Help – child behaving badly!

My youngest daughter likes stuff and she likes to shop.

I sometimes think she got the wrong mum. After an hour in the shops I’ve generally had enough whereas the term shopping is therapy fits Ivy to a Tee. We had one awful shopping incident when she was only 3 years old. I had popped into a shop with the twins to pick up a couple of items I had preordered. As we approached the collection point Ivy noticed all the glittery pink merchandise right by the till and started the “can I have that?” mantra. I’d just bought Ivy and the boys some shoes and after that expense I definitely wasn’t in the mood to buy random things which she didn’t really want or need. I said no. Ivy went ballistic.

“BUY ME SOME STUFF!”

she wailed repeatedly in her loud clear insistent voice.

I hoped people might not realise she was mine as I edged slightly further away from her, and closer to her perfectly behaved twin, Seb.

“MUMMY…JUST BUY ME SOME STUFF!!!!!”

She angrily screamed looking straight at me, hand on hip, right foot stamping the ground. My cover was blown. I couldn’t tell if the assistant was horrified or impressed by Ivy’s performance but either way she sped up, probably feeling as desperate as I was for Ivy to leave the shop.

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Photo Courtesy of Flickr Creative Commons

I’m as stubborn as my daughter and there was absolutely no way she was getting anything in response to her demands, not even the smallest piece of tat. We left the shop and went straight to the car where I bundled a screaming Ivy into her seat. When we got home I put her in her bedroom and after 30 minutes she stopped wailing and was able to accept a peace building cuddle. She was so sweet for the next few weeks it was hard to believe her outburst had actually happened.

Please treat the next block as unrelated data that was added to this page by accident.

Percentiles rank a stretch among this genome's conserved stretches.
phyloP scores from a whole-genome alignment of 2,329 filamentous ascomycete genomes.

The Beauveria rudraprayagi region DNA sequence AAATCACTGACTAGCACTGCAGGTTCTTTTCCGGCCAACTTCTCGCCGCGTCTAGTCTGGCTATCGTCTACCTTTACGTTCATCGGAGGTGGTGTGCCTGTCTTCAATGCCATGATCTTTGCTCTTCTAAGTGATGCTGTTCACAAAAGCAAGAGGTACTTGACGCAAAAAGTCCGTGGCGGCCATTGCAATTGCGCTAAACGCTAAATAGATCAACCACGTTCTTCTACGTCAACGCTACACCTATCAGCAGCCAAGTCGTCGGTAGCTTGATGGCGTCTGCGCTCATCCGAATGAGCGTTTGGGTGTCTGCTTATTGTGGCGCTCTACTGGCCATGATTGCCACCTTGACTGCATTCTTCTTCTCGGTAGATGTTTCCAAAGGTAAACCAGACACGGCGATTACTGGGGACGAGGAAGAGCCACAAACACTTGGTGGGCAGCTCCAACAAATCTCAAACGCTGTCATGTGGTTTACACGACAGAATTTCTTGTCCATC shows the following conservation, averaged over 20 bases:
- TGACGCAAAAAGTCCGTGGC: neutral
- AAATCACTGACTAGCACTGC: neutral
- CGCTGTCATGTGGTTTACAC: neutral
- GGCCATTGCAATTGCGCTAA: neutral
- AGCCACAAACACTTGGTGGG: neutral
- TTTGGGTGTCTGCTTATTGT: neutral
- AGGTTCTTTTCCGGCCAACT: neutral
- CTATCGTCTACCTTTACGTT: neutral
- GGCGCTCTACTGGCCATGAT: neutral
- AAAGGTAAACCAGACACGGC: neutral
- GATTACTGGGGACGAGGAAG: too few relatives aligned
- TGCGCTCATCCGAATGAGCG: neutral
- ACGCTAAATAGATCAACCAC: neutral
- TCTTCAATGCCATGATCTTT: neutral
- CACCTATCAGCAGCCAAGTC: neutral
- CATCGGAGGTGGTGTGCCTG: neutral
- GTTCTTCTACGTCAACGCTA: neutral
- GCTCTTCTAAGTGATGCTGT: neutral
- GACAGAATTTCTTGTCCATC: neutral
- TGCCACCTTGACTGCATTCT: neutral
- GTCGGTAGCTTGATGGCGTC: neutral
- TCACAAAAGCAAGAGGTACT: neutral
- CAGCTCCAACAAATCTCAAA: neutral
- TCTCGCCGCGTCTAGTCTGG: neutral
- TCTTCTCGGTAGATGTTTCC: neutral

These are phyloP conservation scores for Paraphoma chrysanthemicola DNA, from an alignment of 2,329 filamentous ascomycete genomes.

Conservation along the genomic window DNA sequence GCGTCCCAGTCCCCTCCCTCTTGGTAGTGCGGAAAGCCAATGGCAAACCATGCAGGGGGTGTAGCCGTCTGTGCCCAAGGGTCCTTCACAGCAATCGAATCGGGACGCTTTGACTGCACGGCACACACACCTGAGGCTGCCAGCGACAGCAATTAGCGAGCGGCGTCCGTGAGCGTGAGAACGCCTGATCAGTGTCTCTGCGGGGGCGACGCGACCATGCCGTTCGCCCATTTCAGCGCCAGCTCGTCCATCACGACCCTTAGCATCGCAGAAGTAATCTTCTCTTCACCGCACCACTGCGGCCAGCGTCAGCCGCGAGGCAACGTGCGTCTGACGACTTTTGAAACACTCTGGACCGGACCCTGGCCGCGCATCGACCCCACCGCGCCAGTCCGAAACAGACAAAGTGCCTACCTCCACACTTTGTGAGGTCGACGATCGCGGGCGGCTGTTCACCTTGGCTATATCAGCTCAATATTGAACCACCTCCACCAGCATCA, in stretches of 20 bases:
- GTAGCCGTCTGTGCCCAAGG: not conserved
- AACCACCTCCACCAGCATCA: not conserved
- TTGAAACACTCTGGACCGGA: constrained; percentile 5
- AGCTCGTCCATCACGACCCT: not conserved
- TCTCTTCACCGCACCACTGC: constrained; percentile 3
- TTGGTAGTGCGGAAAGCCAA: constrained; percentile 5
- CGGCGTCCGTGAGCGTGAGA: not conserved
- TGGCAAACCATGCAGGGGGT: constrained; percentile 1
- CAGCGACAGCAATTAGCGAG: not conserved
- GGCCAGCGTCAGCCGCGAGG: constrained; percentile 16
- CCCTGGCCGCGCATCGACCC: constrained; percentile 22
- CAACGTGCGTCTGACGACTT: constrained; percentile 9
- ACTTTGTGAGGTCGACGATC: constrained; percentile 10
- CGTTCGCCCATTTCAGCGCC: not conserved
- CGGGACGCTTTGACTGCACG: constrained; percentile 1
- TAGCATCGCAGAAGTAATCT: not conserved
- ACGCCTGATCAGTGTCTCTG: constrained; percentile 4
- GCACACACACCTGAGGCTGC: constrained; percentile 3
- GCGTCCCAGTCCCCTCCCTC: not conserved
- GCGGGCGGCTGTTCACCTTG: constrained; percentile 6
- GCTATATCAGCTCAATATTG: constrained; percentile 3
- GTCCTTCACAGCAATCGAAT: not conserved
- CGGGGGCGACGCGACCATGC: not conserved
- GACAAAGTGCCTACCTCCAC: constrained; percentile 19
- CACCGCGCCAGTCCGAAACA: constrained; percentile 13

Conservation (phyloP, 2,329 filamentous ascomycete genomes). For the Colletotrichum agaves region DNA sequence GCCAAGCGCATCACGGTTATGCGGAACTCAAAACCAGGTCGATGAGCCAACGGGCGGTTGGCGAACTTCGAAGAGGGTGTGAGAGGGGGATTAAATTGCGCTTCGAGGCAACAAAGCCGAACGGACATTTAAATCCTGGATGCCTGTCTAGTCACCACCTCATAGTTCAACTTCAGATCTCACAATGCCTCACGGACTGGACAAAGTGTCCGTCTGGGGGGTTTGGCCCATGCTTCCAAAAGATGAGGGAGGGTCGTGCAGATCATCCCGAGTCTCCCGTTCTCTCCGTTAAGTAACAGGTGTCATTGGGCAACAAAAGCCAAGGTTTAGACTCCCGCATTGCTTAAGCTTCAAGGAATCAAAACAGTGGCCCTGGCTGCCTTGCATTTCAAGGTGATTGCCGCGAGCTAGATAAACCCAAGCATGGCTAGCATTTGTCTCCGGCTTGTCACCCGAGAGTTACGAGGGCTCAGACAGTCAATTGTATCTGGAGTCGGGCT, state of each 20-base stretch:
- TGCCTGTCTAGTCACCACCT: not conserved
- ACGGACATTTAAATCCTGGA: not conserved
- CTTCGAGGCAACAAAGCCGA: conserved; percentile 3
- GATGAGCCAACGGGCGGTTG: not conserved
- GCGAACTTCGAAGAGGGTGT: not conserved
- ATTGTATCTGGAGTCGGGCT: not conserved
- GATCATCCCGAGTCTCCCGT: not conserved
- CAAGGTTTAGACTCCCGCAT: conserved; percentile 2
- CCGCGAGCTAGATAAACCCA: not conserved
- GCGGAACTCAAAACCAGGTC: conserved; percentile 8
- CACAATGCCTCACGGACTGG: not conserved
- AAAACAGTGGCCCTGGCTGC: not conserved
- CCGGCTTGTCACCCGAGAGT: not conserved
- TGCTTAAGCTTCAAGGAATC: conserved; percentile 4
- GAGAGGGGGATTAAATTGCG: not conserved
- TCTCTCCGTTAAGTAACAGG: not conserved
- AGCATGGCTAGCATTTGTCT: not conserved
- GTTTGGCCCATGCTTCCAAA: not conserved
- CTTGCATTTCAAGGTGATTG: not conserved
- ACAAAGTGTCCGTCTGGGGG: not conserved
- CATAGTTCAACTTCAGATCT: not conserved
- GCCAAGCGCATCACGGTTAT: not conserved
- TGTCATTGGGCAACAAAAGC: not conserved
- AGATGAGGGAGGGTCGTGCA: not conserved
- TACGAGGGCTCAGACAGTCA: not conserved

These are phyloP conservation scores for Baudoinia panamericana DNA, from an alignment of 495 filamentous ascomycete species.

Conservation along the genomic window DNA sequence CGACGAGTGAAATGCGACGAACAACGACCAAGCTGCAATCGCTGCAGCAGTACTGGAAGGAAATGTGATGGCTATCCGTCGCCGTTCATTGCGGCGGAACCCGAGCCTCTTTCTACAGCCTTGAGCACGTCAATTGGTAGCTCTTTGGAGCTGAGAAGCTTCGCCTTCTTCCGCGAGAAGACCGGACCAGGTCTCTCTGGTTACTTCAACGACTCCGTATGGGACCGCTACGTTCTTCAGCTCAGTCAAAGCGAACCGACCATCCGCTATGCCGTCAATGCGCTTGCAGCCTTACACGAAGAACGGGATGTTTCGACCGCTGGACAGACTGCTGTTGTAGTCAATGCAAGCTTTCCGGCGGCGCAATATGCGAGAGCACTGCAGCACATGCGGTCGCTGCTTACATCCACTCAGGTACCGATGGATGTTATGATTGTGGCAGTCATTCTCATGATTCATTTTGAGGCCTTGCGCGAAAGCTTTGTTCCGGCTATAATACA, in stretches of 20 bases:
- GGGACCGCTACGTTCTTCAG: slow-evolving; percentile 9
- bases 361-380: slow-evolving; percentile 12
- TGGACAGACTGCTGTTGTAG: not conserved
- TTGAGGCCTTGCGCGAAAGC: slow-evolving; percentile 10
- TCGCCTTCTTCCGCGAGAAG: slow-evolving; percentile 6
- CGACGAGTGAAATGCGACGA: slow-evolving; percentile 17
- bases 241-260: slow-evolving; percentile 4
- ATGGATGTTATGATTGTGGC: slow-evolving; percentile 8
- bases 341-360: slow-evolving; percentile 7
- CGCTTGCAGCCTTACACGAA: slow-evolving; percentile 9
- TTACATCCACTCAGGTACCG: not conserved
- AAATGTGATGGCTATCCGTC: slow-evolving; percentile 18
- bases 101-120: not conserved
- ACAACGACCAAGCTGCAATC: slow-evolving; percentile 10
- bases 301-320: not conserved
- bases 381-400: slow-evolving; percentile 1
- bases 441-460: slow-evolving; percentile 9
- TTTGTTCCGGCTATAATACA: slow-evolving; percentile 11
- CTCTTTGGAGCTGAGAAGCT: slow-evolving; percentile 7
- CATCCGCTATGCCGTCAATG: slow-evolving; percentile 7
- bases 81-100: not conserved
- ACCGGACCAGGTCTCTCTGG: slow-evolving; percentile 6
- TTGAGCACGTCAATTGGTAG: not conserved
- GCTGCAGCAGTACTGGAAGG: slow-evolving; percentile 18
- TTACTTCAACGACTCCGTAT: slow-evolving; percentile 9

My autistic son Edward has never come close to equalling Ivy when it comes to dramatic outbursts but his behaviour has really worn me down at times.  Due to his autism it’s really important to him to know when and why things are happening. If things change he really wants to understand why the change has occurred and whether it could have been avoided. He simply can’t just roll with it or go with the flow. I understand this and I try to be patient but sometimes his questioning about the whys and wherefores can go on and on and on. Some people overhearing  these discussions probably want me to be firm and tell him to shut up.  However trying to stop him with a “we’re not going to talk about this anymore” usually just escalates the situation further with him angrily challenging me with, “mum, why do you think it is ok to end a discussion by saying we’re not going to talk about it anymore?”. Groan.

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A few years ago when I had taken my youngest three to visit my parents in-law,  sister-in-law and her three very young children we decided to go for a country walk. The twins were enjoying being the big kids to their little cousins but Edward was a bit too old to join in with their play and he soon became bored.